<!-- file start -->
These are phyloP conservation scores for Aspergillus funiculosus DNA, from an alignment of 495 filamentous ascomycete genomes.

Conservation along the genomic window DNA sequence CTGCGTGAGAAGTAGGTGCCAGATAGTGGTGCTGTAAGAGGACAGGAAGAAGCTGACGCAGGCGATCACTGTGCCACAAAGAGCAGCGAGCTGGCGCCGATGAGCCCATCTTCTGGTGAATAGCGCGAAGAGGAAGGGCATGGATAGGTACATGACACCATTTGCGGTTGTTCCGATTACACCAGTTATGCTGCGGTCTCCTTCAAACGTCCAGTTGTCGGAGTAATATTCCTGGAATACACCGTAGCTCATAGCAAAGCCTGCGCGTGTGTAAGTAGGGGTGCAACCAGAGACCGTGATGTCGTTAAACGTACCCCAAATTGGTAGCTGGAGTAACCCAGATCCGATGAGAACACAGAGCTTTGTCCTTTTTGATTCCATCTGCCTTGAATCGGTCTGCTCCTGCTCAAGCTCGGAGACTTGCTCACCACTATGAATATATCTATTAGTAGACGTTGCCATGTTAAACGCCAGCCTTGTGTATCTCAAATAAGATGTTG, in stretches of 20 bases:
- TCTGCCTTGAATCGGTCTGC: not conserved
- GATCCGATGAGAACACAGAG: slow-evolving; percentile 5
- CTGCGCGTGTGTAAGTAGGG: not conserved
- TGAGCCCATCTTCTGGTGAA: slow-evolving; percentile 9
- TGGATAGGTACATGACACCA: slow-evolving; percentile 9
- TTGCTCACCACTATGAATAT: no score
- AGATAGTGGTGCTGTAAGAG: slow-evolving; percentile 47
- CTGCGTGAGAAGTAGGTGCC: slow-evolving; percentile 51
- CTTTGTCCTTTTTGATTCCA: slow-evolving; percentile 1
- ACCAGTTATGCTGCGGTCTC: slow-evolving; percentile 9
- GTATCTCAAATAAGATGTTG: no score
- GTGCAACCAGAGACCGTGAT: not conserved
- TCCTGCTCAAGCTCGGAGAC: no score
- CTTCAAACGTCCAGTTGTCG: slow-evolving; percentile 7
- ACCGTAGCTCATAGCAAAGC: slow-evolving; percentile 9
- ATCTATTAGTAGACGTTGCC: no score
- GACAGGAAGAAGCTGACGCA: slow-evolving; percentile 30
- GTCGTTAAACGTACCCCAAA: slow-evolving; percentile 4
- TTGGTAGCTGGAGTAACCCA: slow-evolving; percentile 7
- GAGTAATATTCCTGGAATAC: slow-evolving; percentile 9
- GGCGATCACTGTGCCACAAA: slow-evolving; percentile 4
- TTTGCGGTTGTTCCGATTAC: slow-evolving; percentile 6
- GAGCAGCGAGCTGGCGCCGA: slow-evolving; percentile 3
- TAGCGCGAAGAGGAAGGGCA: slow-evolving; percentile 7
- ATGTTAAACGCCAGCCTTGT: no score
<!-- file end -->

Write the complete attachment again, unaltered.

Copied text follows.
These are phyloP conservation scores for Aspergillus funiculosus DNA, from an alignment of 495 filamentous ascomycete genomes.

Conservation along the genomic window DNA sequence CTGCGTGAGAAGTAGGTGCCAGATAGTGGTGCTGTAAGAGGACAGGAAGAAGCTGACGCAGGCGATCACTGTGCCACAAAGAGCAGCGAGCTGGCGCCGATGAGCCCATCTTCTGGTGAATAGCGCGAAGAGGAAGGGCATGGATAGGTACATGACACCATTTGCGGTTGTTCCGATTACACCAGTTATGCTGCGGTCTCCTTCAAACGTCCAGTTGTCGGAGTAATATTCCTGGAATACACCGTAGCTCATAGCAAAGCCTGCGCGTGTGTAAGTAGGGGTGCAACCAGAGACCGTGATGTCGTTAAACGTACCCCAAATTGGTAGCTGGAGTAACCCAGATCCGATGAGAACACAGAGCTTTGTCCTTTTTGATTCCATCTGCCTTGAATCGGTCTGCTCCTGCTCAAGCTCGGAGACTTGCTCACCACTATGAATATATCTATTAGTAGACGTTGCCATGTTAAACGCCAGCCTTGTGTATCTCAAATAAGATGTTG, in stretches of 20 bases:
- TCTGCCTTGAATCGGTCTGC: not conserved
- GATCCGATGAGAACACAGAG: slow-evolving; percentile 5
- CTGCGCGTGTGTAAGTAGGG: not conserved
- TGAGCCCATCTTCTGGTGAA: slow-evolving; percentile 9
- TGGATAGGTACATGACACCA: slow-evolving; percentile 9
- TTGCTCACCACTATGAATAT: no score
- AGATAGTGGTGCTGTAAGAG: slow-evolving; percentile 47
- CTGCGTGAGAAGTAGGTGCC: slow-evolving; percentile 51
- CTTTGTCCTTTTTGATTCCA: slow-evolving; percentile 1
- ACCAGTTATGCTGCGGTCTC: slow-evolving; percentile 9
- GTATCTCAAATAAGATGTTG: no score
- GTGCAACCAGAGACCGTGAT: not conserved
- TCCTGCTCAAGCTCGGAGAC: no score
- CTTCAAACGTCCAGTTGTCG: slow-evolving; percentile 7
- ACCGTAGCTCATAGCAAAGC: slow-evolving; percentile 9
- ATCTATTAGTAGACGTTGCC: no score
- GACAGGAAGAAGCTGACGCA: slow-evolving; percentile 30
- GTCGTTAAACGTACCCCAAA: slow-evolving; percentile 4
- TTGGTAGCTGGAGTAACCCA: slow-evolving; percentile 7
- GAGTAATATTCCTGGAATAC: slow-evolving; percentile 9
- GGCGATCACTGTGCCACAAA: slow-evolving; percentile 4
- TTTGCGGTTGTTCCGATTAC: slow-evolving; percentile 6
- GAGCAGCGAGCTGGCGCCGA: slow-evolving; percentile 3
- TAGCGCGAAGAGGAAGGGCA: slow-evolving; percentile 7
- ATGTTAAACGCCAGCCTTGT: no score